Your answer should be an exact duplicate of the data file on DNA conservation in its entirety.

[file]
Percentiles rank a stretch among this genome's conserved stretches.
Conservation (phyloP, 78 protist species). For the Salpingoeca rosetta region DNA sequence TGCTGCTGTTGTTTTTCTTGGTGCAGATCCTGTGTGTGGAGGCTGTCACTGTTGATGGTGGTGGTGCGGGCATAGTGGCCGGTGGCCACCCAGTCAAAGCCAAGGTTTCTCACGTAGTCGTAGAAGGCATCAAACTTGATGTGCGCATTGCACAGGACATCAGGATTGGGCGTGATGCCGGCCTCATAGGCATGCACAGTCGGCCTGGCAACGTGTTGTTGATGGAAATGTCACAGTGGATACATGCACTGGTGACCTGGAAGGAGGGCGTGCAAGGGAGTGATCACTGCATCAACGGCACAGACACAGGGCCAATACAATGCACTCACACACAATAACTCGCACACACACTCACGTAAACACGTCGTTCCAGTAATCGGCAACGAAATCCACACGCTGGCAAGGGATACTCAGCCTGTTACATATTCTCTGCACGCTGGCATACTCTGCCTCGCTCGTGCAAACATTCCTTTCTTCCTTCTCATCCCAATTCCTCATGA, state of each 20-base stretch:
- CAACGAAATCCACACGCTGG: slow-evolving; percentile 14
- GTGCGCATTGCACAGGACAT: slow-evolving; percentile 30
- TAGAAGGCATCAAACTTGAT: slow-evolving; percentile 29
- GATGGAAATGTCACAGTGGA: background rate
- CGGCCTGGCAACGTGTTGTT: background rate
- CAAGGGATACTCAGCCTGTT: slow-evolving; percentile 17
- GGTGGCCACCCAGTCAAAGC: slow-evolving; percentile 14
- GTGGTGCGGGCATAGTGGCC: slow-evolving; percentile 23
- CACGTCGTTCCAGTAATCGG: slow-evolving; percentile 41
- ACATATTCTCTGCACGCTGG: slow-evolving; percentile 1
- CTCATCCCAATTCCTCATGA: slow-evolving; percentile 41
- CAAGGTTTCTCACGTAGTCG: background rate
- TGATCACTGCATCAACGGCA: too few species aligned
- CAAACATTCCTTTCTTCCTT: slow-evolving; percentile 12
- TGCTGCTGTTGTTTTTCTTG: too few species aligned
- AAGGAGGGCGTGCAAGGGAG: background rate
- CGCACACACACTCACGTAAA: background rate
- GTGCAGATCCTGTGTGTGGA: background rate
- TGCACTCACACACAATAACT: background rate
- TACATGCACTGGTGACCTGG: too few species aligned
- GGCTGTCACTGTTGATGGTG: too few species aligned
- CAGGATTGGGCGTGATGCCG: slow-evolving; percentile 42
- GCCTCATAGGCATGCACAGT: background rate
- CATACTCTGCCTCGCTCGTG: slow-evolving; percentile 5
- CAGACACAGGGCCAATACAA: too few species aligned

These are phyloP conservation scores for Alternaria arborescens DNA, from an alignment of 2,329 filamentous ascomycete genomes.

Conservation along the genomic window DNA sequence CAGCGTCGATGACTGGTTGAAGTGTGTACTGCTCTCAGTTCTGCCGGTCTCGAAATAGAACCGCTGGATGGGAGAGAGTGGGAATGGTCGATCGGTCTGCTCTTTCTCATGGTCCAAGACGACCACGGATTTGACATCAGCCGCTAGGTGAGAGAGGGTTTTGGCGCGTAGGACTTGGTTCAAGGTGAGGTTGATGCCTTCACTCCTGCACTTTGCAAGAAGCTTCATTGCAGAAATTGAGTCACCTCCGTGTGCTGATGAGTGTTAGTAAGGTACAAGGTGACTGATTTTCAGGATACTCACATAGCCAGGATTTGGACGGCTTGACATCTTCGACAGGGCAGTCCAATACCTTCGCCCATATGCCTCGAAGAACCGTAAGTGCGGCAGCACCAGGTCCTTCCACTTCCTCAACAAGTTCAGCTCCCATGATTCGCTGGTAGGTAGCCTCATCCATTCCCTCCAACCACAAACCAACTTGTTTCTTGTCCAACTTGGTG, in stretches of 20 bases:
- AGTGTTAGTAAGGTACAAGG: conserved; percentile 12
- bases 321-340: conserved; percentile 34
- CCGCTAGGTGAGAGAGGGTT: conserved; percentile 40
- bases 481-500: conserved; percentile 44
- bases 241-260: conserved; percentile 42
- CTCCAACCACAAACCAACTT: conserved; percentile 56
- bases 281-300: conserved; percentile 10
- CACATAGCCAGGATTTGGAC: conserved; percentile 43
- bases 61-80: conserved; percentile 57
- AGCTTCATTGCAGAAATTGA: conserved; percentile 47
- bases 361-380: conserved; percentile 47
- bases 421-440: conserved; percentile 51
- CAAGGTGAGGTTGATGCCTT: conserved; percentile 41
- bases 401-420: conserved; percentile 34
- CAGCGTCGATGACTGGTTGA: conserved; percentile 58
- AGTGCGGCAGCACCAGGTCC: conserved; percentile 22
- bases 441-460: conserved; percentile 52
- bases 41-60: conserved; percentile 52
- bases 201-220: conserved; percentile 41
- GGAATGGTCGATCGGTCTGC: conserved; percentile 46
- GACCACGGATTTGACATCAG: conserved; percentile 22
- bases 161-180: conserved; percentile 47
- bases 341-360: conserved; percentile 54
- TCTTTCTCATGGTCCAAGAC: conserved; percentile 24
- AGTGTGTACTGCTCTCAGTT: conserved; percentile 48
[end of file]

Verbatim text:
Percentiles rank a stretch among this genome's conserved stretches.
Conservation (phyloP, 78 protist species). For the Salpingoeca rosetta region DNA sequence TGCTGCTGTTGTTTTTCTTGGTGCAGATCCTGTGTGTGGAGGCTGTCACTGTTGATGGTGGTGGTGCGGGCATAGTGGCCGGTGGCCACCCAGTCAAAGCCAAGGTTTCTCACGTAGTCGTAGAAGGCATCAAACTTGATGTGCGCATTGCACAGGACATCAGGATTGGGCGTGATGCCGGCCTCATAGGCATGCACAGTCGGCCTGGCAACGTGTTGTTGATGGAAATGTCACAGTGGATACATGCACTGGTGACCTGGAAGGAGGGCGTGCAAGGGAGTGATCACTGCATCAACGGCACAGACACAGGGCCAATACAATGCACTCACACACAATAACTCGCACACACACTCACGTAAACACGTCGTTCCAGTAATCGGCAACGAAATCCACACGCTGGCAAGGGATACTCAGCCTGTTACATATTCTCTGCACGCTGGCATACTCTGCCTCGCTCGTGCAAACATTCCTTTCTTCCTTCTCATCCCAATTCCTCATGA, state of each 20-base stretch:
- CAACGAAATCCACACGCTGG: slow-evolving; percentile 14
- GTGCGCATTGCACAGGACAT: slow-evolving; percentile 30
- TAGAAGGCATCAAACTTGAT: slow-evolving; percentile 29
- GATGGAAATGTCACAGTGGA: background rate
- CGGCCTGGCAACGTGTTGTT: background rate
- CAAGGGATACTCAGCCTGTT: slow-evolving; percentile 17
- GGTGGCCACCCAGTCAAAGC: slow-evolving; percentile 14
- GTGGTGCGGGCATAGTGGCC: slow-evolving; percentile 23
- CACGTCGTTCCAGTAATCGG: slow-evolving; percentile 41
- ACATATTCTCTGCACGCTGG: slow-evolving; percentile 1
- CTCATCCCAATTCCTCATGA: slow-evolving; percentile 41
- CAAGGTTTCTCACGTAGTCG: background rate
- TGATCACTGCATCAACGGCA: too few species aligned
- CAAACATTCCTTTCTTCCTT: slow-evolving; percentile 12
- TGCTGCTGTTGTTTTTCTTG: too few species aligned
- AAGGAGGGCGTGCAAGGGAG: background rate
- CGCACACACACTCACGTAAA: background rate
- GTGCAGATCCTGTGTGTGGA: background rate
- TGCACTCACACACAATAACT: background rate
- TACATGCACTGGTGACCTGG: too few species aligned
- GGCTGTCACTGTTGATGGTG: too few species aligned
- CAGGATTGGGCGTGATGCCG: slow-evolving; percentile 42
- GCCTCATAGGCATGCACAGT: background rate
- CATACTCTGCCTCGCTCGTG: slow-evolving; percentile 5
- CAGACACAGGGCCAATACAA: too few species aligned

These are phyloP conservation scores for Alternaria arborescens DNA, from an alignment of 2,329 filamentous ascomycete genomes.

Conservation along the genomic window DNA sequence CAGCGTCGATGACTGGTTGAAGTGTGTACTGCTCTCAGTTCTGCCGGTCTCGAAATAGAACCGCTGGATGGGAGAGAGTGGGAATGGTCGATCGGTCTGCTCTTTCTCATGGTCCAAGACGACCACGGATTTGACATCAGCCGCTAGGTGAGAGAGGGTTTTGGCGCGTAGGACTTGGTTCAAGGTGAGGTTGATGCCTTCACTCCTGCACTTTGCAAGAAGCTTCATTGCAGAAATTGAGTCACCTCCGTGTGCTGATGAGTGTTAGTAAGGTACAAGGTGACTGATTTTCAGGATACTCACATAGCCAGGATTTGGACGGCTTGACATCTTCGACAGGGCAGTCCAATACCTTCGCCCATATGCCTCGAAGAACCGTAAGTGCGGCAGCACCAGGTCCTTCCACTTCCTCAACAAGTTCAGCTCCCATGATTCGCTGGTAGGTAGCCTCATCCATTCCCTCCAACCACAAACCAACTTGTTTCTTGTCCAACTTGGTG, in stretches of 20 bases:
- AGTGTTAGTAAGGTACAAGG: conserved; percentile 12
- bases 321-340: conserved; percentile 34
- CCGCTAGGTGAGAGAGGGTT: conserved; percentile 40
- bases 481-500: conserved; percentile 44
- bases 241-260: conserved; percentile 42
- CTCCAACCACAAACCAACTT: conserved; percentile 56
- bases 281-300: conserved; percentile 10
- CACATAGCCAGGATTTGGAC: conserved; percentile 43
- bases 61-80: conserved; percentile 57
- AGCTTCATTGCAGAAATTGA: conserved; percentile 47
- bases 361-380: conserved; percentile 47
- bases 421-440: conserved; percentile 51
- CAAGGTGAGGTTGATGCCTT: conserved; percentile 41
- bases 401-420: conserved; percentile 34
- CAGCGTCGATGACTGGTTGA: conserved; percentile 58
- AGTGCGGCAGCACCAGGTCC: conserved; percentile 22
- bases 441-460: conserved; percentile 52
- bases 41-60: conserved; percentile 52
- bases 201-220: conserved; percentile 41
- GGAATGGTCGATCGGTCTGC: conserved; percentile 46
- GACCACGGATTTGACATCAG: conserved; percentile 22
- bases 161-180: conserved; percentile 47
- bases 341-360: conserved; percentile 54
- TCTTTCTCATGGTCCAAGAC: conserved; percentile 24
- AGTGTGTACTGCTCTCAGTT: conserved; percentile 48